### Introduction

Today we often face a certain kind of problem called dynamic connectivity:

Given a set of N objects.

- Union command: connect two objects.
- Find/connected query: is there a path connecting the two objects?

So there are 2 types of operation in this:

- Find query. Check if two objects are in the same component.
- Union command. Replace components containing two objects with their union.

### Problem Statement

First read in an integer N, each object is less than N (for each element, the minimum value is 0, the maximum value is N-1).

Second, read in an integer T (the number of pairs that need to be unioned), followed by T lines of pairs.

Last, read in an integer TNUM (the number of find queries), followed by TNUM lines of pairs.

If they are not yet connected, connect them. Then we will execute find() queries on the data, if they are connected, output YES, otherwise output NO.

Here is the sample input:

1 | 10 11 |

Here is the sample output:

1 | NO |

### Quick-Find

This is a naive algorithm that we could thought of. We have an integer array id[] of length N. If 2 elements p and q are connected, they should have the same id. That is to say, id[p] == id[q]. So the find operation is to check if p and q have the same id. And the union operation is to merge components containing p and q, change all entries whose id equals id[p] to id[q].

Here is my implementation in C++ code:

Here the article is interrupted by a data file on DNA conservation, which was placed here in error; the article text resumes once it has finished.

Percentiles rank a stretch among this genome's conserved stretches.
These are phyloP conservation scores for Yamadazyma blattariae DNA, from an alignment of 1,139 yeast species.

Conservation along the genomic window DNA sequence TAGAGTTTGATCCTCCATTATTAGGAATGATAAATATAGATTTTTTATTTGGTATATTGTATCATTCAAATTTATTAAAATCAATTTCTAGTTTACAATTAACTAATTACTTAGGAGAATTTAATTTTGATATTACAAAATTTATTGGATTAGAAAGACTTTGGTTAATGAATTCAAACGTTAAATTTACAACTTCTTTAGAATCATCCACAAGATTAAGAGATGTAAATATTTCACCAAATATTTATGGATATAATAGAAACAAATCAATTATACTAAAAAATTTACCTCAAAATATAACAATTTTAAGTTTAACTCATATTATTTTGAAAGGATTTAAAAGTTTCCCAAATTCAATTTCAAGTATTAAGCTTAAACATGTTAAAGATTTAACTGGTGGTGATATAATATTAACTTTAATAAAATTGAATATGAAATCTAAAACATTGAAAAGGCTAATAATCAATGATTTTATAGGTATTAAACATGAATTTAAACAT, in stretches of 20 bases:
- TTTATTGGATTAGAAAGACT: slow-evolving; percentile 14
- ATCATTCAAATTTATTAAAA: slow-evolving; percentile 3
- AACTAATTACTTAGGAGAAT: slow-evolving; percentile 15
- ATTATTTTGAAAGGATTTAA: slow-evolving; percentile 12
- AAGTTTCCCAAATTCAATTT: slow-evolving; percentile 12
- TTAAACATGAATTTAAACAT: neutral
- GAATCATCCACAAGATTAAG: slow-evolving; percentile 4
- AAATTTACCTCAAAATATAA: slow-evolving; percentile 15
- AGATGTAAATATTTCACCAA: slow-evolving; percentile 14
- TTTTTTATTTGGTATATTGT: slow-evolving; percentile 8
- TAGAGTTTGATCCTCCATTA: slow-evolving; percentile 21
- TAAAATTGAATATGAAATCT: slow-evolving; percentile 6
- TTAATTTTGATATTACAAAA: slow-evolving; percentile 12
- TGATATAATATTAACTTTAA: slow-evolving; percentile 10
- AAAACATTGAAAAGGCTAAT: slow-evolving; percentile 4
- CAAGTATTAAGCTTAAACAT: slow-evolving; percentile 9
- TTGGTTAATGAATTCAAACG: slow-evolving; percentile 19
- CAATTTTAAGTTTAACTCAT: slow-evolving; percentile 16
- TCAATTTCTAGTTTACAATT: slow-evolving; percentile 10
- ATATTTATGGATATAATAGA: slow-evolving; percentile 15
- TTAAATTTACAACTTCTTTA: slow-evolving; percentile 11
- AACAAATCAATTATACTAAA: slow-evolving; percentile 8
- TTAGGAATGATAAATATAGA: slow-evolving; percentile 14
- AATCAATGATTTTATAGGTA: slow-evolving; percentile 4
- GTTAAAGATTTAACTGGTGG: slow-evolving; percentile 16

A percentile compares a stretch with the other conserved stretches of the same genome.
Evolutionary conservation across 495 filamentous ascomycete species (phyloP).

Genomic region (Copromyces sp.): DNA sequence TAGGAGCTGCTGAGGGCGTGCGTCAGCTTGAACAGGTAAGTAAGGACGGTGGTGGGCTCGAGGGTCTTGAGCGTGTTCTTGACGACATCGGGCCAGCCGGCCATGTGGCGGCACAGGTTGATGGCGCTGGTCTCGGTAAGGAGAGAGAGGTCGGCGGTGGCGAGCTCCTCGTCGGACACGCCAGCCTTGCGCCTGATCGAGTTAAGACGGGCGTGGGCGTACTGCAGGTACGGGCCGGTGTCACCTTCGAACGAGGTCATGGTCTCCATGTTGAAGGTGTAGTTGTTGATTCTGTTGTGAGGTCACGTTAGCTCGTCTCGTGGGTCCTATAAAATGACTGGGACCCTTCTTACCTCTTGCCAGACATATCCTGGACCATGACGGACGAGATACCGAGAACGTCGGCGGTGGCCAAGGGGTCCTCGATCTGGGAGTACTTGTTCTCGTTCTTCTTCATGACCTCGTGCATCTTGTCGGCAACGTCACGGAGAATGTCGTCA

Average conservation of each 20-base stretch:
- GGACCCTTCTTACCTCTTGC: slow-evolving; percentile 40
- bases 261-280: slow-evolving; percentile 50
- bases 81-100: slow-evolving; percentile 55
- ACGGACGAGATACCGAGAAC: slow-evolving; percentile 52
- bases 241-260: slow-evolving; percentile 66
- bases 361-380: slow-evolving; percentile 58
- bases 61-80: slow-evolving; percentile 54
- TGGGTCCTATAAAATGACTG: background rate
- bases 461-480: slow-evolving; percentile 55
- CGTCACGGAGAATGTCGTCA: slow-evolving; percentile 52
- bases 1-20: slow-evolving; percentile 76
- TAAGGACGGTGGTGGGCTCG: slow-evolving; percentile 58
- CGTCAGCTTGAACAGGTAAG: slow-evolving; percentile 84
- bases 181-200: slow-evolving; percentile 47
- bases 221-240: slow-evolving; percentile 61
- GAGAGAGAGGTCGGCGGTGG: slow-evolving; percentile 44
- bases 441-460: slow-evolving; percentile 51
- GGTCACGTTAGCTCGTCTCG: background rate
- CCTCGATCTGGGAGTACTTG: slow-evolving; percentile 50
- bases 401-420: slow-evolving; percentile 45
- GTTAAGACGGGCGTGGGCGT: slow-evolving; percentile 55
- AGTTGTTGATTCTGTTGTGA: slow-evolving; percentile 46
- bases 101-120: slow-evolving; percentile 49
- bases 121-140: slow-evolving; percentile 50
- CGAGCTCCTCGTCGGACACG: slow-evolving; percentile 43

**quick-find.cpp**

1 | #include <iostream> |

The defect of this algorithm is that it is too slow, if there are N union commands on N objects, then the time cost of union operation is O(n×n).

### Quick-Union

Here is a better algorithm, we still have an integer array id[] of length N, and id[i] is the parent of i.

- Find. Check if p and q have the same root.
- Union. To merge components containing p and q,

set the id of p’s root to the id of q’s root.

Here is my implementation in C++ code:

**quick-union.cpp**

1 | #include <iostream> |

But this algorithm has 2 defects:

- Trees can get tall.
- Find too expensive (could be N array accesses).

### Weighted Quick-Union

Here is an improved quick-union algorithm called *Weighted Quick-Union*.

Rather than arbitrarily connecting the second tree to the first for union() in the quick-union algorithm, we keep track of the size of each tree and always connect the smaller tree to the larger one.

￼

I have implemented this algorithm in both C++ and Java. See below.

Here is my implementation in Java code:

**WeightedQuickUnion.java**

1 | import java.util.Scanner; |

Here is my implementation in C++ code:

**weighted-quick-union.cpp**

1 | #include <iostream> |

Now the time cost of find() is O(logn), the time cost of union operation is also O(logn), which is much faster than the former O(n) version algorithm.